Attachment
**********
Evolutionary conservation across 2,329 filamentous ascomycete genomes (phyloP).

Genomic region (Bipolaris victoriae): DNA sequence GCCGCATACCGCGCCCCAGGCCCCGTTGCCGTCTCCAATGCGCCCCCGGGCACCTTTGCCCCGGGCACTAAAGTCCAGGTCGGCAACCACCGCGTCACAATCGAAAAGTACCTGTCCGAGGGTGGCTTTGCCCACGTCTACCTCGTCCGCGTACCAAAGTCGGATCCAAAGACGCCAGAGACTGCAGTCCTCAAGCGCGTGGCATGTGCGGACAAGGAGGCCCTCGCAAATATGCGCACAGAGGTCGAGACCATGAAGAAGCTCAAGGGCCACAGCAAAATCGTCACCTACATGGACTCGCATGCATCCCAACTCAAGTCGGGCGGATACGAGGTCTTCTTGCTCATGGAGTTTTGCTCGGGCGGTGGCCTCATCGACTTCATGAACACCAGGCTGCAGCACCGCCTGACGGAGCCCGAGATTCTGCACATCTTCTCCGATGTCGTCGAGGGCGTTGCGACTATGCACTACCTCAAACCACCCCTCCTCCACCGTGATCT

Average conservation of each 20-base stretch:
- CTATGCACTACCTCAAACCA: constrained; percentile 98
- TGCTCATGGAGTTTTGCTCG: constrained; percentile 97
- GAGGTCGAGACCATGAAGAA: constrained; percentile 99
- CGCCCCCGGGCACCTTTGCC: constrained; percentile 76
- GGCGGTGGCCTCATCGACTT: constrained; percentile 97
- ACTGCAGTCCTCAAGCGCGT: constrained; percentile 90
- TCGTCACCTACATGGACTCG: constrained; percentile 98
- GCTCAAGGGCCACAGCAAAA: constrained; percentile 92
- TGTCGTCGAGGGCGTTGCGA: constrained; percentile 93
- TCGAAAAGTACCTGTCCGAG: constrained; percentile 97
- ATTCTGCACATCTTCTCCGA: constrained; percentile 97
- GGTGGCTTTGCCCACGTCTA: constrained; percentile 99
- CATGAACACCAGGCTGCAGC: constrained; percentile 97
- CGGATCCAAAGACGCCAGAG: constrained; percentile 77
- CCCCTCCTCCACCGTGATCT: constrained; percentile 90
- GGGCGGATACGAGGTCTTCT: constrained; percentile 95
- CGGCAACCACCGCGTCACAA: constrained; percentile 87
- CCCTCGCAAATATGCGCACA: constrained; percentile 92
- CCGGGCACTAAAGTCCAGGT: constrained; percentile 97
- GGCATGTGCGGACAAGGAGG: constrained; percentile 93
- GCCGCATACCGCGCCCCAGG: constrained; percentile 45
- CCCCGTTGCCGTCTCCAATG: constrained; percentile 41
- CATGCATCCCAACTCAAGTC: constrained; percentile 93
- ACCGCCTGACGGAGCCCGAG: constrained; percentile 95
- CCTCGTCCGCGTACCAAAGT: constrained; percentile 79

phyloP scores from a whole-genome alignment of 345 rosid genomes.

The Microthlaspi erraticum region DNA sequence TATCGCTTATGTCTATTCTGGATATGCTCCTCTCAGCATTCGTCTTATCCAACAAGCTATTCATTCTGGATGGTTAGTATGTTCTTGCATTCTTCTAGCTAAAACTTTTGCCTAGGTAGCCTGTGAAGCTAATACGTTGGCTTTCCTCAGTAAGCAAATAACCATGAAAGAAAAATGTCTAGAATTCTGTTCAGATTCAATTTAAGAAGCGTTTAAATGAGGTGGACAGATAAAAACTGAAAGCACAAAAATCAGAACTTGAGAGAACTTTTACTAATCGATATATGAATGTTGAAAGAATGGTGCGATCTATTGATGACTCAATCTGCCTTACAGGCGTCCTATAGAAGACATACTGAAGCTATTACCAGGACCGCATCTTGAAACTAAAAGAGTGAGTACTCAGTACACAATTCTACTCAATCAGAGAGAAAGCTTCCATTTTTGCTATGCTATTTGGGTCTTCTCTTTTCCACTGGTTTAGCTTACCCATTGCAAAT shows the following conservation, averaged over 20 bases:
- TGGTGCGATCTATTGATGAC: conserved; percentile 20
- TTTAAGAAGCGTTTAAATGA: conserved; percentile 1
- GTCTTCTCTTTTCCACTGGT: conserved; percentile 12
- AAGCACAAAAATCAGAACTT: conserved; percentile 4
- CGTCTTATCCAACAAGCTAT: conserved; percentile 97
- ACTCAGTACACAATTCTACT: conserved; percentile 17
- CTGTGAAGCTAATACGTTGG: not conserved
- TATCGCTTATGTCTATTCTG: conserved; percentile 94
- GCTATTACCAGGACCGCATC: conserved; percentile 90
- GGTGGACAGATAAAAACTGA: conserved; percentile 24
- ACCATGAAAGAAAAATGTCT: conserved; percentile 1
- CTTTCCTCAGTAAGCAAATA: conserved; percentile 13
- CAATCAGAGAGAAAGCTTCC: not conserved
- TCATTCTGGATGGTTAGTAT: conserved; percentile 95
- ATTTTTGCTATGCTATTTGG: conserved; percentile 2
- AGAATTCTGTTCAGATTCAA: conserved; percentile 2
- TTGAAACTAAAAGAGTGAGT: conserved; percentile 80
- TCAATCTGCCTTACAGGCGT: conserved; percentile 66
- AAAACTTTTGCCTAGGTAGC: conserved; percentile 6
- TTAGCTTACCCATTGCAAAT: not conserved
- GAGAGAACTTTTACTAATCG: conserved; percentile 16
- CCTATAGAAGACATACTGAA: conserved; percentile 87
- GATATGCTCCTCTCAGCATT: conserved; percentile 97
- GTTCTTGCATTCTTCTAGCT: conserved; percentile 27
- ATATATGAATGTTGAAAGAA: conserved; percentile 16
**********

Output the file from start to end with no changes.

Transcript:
Evolutionary conservation across 2,329 filamentous ascomycete genomes (phyloP).

Genomic region (Bipolaris victoriae): DNA sequence GCCGCATACCGCGCCCCAGGCCCCGTTGCCGTCTCCAATGCGCCCCCGGGCACCTTTGCCCCGGGCACTAAAGTCCAGGTCGGCAACCACCGCGTCACAATCGAAAAGTACCTGTCCGAGGGTGGCTTTGCCCACGTCTACCTCGTCCGCGTACCAAAGTCGGATCCAAAGACGCCAGAGACTGCAGTCCTCAAGCGCGTGGCATGTGCGGACAAGGAGGCCCTCGCAAATATGCGCACAGAGGTCGAGACCATGAAGAAGCTCAAGGGCCACAGCAAAATCGTCACCTACATGGACTCGCATGCATCCCAACTCAAGTCGGGCGGATACGAGGTCTTCTTGCTCATGGAGTTTTGCTCGGGCGGTGGCCTCATCGACTTCATGAACACCAGGCTGCAGCACCGCCTGACGGAGCCCGAGATTCTGCACATCTTCTCCGATGTCGTCGAGGGCGTTGCGACTATGCACTACCTCAAACCACCCCTCCTCCACCGTGATCT

Average conservation of each 20-base stretch:
- CTATGCACTACCTCAAACCA: constrained; percentile 98
- TGCTCATGGAGTTTTGCTCG: constrained; percentile 97
- GAGGTCGAGACCATGAAGAA: constrained; percentile 99
- CGCCCCCGGGCACCTTTGCC: constrained; percentile 76
- GGCGGTGGCCTCATCGACTT: constrained; percentile 97
- ACTGCAGTCCTCAAGCGCGT: constrained; percentile 90
- TCGTCACCTACATGGACTCG: constrained; percentile 98
- GCTCAAGGGCCACAGCAAAA: constrained; percentile 92
- TGTCGTCGAGGGCGTTGCGA: constrained; percentile 93
- TCGAAAAGTACCTGTCCGAG: constrained; percentile 97
- ATTCTGCACATCTTCTCCGA: constrained; percentile 97
- GGTGGCTTTGCCCACGTCTA: constrained; percentile 99
- CATGAACACCAGGCTGCAGC: constrained; percentile 97
- CGGATCCAAAGACGCCAGAG: constrained; percentile 77
- CCCCTCCTCCACCGTGATCT: constrained; percentile 90
- GGGCGGATACGAGGTCTTCT: constrained; percentile 95
- CGGCAACCACCGCGTCACAA: constrained; percentile 87
- CCCTCGCAAATATGCGCACA: constrained; percentile 92
- CCGGGCACTAAAGTCCAGGT: constrained; percentile 97
- GGCATGTGCGGACAAGGAGG: constrained; percentile 93
- GCCGCATACCGCGCCCCAGG: constrained; percentile 45
- CCCCGTTGCCGTCTCCAATG: constrained; percentile 41
- CATGCATCCCAACTCAAGTC: constrained; percentile 93
- ACCGCCTGACGGAGCCCGAG: constrained; percentile 95
- CCTCGTCCGCGTACCAAAGT: constrained; percentile 79

phyloP scores from a whole-genome alignment of 345 rosid genomes.

The Microthlaspi erraticum region DNA sequence TATCGCTTATGTCTATTCTGGATATGCTCCTCTCAGCATTCGTCTTATCCAACAAGCTATTCATTCTGGATGGTTAGTATGTTCTTGCATTCTTCTAGCTAAAACTTTTGCCTAGGTAGCCTGTGAAGCTAATACGTTGGCTTTCCTCAGTAAGCAAATAACCATGAAAGAAAAATGTCTAGAATTCTGTTCAGATTCAATTTAAGAAGCGTTTAAATGAGGTGGACAGATAAAAACTGAAAGCACAAAAATCAGAACTTGAGAGAACTTTTACTAATCGATATATGAATGTTGAAAGAATGGTGCGATCTATTGATGACTCAATCTGCCTTACAGGCGTCCTATAGAAGACATACTGAAGCTATTACCAGGACCGCATCTTGAAACTAAAAGAGTGAGTACTCAGTACACAATTCTACTCAATCAGAGAGAAAGCTTCCATTTTTGCTATGCTATTTGGGTCTTCTCTTTTCCACTGGTTTAGCTTACCCATTGCAAAT shows the following conservation, averaged over 20 bases:
- TGGTGCGATCTATTGATGAC: conserved; percentile 20
- TTTAAGAAGCGTTTAAATGA: conserved; percentile 1
- GTCTTCTCTTTTCCACTGGT: conserved; percentile 12
- AAGCACAAAAATCAGAACTT: conserved; percentile 4
- CGTCTTATCCAACAAGCTAT: conserved; percentile 97
- ACTCAGTACACAATTCTACT: conserved; percentile 17
- CTGTGAAGCTAATACGTTGG: not conserved
- TATCGCTTATGTCTATTCTG: conserved; percentile 94
- GCTATTACCAGGACCGCATC: conserved; percentile 90
- GGTGGACAGATAAAAACTGA: conserved; percentile 24
- ACCATGAAAGAAAAATGTCT: conserved; percentile 1
- CTTTCCTCAGTAAGCAAATA: conserved; percentile 13
- CAATCAGAGAGAAAGCTTCC: not conserved
- TCATTCTGGATGGTTAGTAT: conserved; percentile 95
- ATTTTTGCTATGCTATTTGG: conserved; percentile 2
- AGAATTCTGTTCAGATTCAA: conserved; percentile 2
- TTGAAACTAAAAGAGTGAGT: conserved; percentile 80
- TCAATCTGCCTTACAGGCGT: conserved; percentile 66
- AAAACTTTTGCCTAGGTAGC: conserved; percentile 6
- TTAGCTTACCCATTGCAAAT: not conserved
- GAGAGAACTTTTACTAATCG: conserved; percentile 16
- CCTATAGAAGACATACTGAA: conserved; percentile 87
- GATATGCTCCTCTCAGCATT: conserved; percentile 97
- GTTCTTGCATTCTTCTAGCT: conserved; percentile 27
- ATATATGAATGTTGAAAGAA: conserved; percentile 16